There’s a common theme in the two biggest stories from the Americas in the last week, namely the attack on federal government buildings in Brazil by supporters of former far-right president Jair Bolsonaro, and the farcical deadlock in the United States House of Representatives, which eventually elected Republican Kevin McCarthy as speaker after the 15th ballot.
Both incidents throw a spotlight on the dynamics of presidential government, the system that predominates on the mainland of North and South America. In the rest of the world, the majority of democracies operate under parliamentary government.
So I thought I’d revisit what I wrote about this back in 2016, almost seven years ago. Then too the topical cases were Brazil and the US: the former with the impeachment of then-president Dilma Rousseff and the latter with an election campaign that brought the prospect (which at the time I described as “still remote”) of Donald Trump as president.
This was my verdict:
Simply looking at the record, I think you have to say that parliamentary systems have done a better job of preserving and institutionalising democracy and the rule of law. Outside of the United States itself, it’s hard to point to a presidential system that has not repeatedly fallen prey to coups, dictatorship or serious political violence.
Of course, such things happen in parliamentary systems as well, but the latter seem to be able to boast a much larger proportion of success stories.
That still seems true. It’s not that things like the violence in Brasilia or the speakership fracas can’t happen in parliamentary systems; they can and do. But there are features of those systems that make conflict less pervasive and less intense.
That’s most obvious with the position of president itself. Concentrating so much power and symbolic weight in a single individual, who is then unremovable except by a cumbersome quasi-judicial process, is asking for trouble. Elections become much more of an all-or-nothing gamble; that doesn’t justify violence by the losers, but it makes the reaction of Bolsonaro’s and Trump’s supporters more comprehensible.
The converse of presidential power is the lack of real power in the legislature – more specifically, its disconnection from executive power and responsibility. And that was the problem last week in Washington. The House Republicans, with no possibility of direct influence on executive policy, are encouraged to constitute themselves as a purely destructive opposition, and so power flows to their least responsible and most intransigent elements.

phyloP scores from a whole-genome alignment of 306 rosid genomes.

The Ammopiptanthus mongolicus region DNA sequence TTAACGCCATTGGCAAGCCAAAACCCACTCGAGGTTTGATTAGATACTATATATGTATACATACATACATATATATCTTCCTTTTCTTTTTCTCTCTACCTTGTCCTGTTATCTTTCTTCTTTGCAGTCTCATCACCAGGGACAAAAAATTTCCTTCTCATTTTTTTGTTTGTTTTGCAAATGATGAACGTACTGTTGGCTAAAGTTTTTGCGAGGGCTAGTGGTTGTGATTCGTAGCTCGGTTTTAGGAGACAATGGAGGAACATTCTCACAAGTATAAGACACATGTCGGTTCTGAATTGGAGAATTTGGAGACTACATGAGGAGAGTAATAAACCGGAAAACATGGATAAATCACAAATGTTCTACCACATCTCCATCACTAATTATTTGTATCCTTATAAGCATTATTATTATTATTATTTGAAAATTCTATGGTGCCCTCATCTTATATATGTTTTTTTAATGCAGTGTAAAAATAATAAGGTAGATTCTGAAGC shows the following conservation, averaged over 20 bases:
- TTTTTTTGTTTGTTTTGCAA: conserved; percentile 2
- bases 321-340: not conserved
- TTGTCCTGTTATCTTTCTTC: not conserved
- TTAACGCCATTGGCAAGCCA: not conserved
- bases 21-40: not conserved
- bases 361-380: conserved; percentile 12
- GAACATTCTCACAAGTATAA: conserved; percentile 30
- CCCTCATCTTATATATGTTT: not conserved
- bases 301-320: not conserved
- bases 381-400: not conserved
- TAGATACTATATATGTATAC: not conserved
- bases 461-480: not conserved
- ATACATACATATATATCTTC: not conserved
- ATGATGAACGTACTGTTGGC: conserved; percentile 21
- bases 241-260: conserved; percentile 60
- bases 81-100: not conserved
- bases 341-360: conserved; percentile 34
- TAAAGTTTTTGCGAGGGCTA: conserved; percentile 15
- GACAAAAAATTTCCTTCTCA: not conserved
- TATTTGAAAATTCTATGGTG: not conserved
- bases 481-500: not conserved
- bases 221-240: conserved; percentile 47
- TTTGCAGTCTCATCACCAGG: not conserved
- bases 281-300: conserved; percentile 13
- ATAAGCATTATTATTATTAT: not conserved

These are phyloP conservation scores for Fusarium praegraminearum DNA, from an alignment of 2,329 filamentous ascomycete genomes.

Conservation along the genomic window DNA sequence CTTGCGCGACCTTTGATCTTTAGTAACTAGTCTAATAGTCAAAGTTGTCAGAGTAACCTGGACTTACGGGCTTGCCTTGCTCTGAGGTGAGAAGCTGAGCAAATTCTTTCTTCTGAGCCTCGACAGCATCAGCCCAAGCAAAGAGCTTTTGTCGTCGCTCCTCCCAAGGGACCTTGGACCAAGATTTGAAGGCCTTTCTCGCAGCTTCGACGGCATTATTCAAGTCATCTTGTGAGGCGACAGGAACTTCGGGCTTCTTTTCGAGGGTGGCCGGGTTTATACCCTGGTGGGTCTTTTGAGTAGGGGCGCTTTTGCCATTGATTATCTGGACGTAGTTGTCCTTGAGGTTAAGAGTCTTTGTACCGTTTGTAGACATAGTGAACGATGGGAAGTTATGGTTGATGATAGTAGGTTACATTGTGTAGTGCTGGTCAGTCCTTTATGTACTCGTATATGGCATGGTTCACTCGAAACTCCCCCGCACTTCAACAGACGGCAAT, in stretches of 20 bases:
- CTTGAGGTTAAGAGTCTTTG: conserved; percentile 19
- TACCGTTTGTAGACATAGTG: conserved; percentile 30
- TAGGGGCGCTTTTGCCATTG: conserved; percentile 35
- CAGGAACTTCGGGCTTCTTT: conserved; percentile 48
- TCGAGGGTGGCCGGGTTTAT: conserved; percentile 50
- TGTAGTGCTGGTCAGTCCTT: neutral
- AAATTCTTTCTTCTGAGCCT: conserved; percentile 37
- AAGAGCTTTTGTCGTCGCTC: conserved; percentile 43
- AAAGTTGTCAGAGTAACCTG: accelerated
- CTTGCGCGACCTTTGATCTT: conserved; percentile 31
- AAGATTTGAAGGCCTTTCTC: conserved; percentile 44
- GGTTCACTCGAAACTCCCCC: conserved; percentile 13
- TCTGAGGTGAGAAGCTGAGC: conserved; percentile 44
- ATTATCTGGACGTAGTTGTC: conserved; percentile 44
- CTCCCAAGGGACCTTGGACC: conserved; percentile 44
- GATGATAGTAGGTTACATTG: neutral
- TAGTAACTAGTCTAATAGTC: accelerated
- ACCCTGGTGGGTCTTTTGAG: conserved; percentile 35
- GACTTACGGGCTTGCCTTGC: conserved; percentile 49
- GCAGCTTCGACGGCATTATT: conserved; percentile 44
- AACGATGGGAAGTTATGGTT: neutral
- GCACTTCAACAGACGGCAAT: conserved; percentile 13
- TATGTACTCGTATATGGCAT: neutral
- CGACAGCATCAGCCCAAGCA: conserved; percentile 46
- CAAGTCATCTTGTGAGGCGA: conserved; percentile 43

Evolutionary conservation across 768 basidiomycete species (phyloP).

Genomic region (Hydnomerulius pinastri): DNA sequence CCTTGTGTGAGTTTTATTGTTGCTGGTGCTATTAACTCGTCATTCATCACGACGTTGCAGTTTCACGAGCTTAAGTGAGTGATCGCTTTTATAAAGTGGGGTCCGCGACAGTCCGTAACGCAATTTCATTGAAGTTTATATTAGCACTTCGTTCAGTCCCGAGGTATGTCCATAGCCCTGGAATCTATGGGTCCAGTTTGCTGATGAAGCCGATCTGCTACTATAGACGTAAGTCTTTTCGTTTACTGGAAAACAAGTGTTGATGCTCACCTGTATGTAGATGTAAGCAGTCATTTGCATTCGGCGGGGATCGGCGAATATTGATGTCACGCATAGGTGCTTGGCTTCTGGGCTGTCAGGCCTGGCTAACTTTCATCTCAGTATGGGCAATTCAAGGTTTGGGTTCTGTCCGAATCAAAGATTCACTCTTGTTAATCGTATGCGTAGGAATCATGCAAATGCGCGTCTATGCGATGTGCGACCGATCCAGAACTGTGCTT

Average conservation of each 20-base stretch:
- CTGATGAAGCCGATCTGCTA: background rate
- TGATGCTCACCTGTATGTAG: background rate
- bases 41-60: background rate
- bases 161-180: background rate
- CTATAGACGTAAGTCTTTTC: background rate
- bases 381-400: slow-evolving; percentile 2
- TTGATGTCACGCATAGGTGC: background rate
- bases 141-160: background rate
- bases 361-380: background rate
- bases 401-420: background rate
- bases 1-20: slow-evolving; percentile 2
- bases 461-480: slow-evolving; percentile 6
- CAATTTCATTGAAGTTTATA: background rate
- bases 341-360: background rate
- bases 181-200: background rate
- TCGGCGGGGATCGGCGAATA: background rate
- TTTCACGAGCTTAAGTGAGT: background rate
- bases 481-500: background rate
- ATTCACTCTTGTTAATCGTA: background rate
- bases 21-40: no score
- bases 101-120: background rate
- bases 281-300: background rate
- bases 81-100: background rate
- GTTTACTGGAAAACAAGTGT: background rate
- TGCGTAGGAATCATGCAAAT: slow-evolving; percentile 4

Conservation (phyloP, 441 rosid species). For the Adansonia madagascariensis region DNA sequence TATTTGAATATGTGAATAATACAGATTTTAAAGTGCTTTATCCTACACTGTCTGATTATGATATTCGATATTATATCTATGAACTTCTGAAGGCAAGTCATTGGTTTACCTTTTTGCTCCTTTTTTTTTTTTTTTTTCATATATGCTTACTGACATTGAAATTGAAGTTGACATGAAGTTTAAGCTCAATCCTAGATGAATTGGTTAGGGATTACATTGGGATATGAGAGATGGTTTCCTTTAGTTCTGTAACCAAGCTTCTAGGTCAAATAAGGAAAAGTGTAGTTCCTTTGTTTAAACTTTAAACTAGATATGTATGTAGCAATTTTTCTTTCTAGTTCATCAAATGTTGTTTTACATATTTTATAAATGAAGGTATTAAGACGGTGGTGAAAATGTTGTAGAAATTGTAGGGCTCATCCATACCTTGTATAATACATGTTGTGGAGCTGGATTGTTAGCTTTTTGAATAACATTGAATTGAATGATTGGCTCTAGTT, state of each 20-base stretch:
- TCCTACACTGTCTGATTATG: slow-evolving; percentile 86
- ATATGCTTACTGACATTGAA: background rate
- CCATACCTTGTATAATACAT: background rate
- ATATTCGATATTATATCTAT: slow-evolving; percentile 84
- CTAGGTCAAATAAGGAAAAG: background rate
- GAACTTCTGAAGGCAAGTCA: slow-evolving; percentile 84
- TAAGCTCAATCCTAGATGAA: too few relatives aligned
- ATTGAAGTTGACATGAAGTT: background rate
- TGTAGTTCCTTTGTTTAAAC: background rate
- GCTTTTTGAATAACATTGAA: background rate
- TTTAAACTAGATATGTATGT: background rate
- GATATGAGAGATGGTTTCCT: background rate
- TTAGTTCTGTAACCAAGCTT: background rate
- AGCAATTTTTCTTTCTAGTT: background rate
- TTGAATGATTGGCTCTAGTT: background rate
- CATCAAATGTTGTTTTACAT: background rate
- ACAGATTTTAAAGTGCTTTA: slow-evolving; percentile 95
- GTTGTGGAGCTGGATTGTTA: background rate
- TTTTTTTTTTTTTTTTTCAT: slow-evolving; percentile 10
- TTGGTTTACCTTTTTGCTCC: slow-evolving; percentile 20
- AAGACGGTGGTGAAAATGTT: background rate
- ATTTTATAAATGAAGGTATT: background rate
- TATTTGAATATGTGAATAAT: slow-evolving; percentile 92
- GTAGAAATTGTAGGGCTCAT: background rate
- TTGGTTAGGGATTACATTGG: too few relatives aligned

Seen in this light, it’s especially odd for Timothy Noah, in the New Republic last week, to claim that events in the US amount to an argument against parliamentarism, to the extent that he says “the lesson for Democrats … is not to put your faith in parliamentary governance.” The tortured election of McCarthy, he seems to think, is more typical of parliamentary systems than of the system in which it actually happened.
Now it’s certainly true that you can point to similar shenanigans in countries with parliamentary government; he mentions Britain and Israel, and could also have referred to Belgium. But those cases are not typical, and for a good structural reason: parliamentary majorities eventually have to deal with the problem of governing. The House Republicans do not. They can be obstructionist forever, knowing that even if government breaks down completely the voters are just as likely to blame the president.
Noah’s idea that single-party control of both houses plus the presidency would be like “a real parliamentary system” is just weird. There’s nothing unusual about such a state of affairs in the US; not just in the first half of Trump’s tenure, which he notes, but for at least part of the terms of most recent presidents. But that hasn’t made those periods work much like parliamentary government, because the structural incentives are different.
The same goes for Latin America, where Brazil’s experience is by no means untypical. Presidents who can control (or ignore) the legislature tend to become autocrats; they don’t have to listen to their own party members the way a prime minister does. And those who can’t, often find themselves locked in a life-or-death struggle with legislators, where coups, impeachments, violent protest and abuse of process are common currency (see recent events in Peru and Bolivia).
My point is not that these countries could solve their problems in short order by moving to a parliamentary system. Once established, patterns of behavior become self-sustaining: at best, it would take long experience of institutional reform for politics there to be done differently. And the causation probably runs both ways; whatever their origins, there are now cultural differences in the Americas that may predispose their populations to a more authoritarian-friendly system.
But for countries where parliamentary vs presidential government is a live choice, the arguments in support of the parliamentary road seem to be as strong as ever.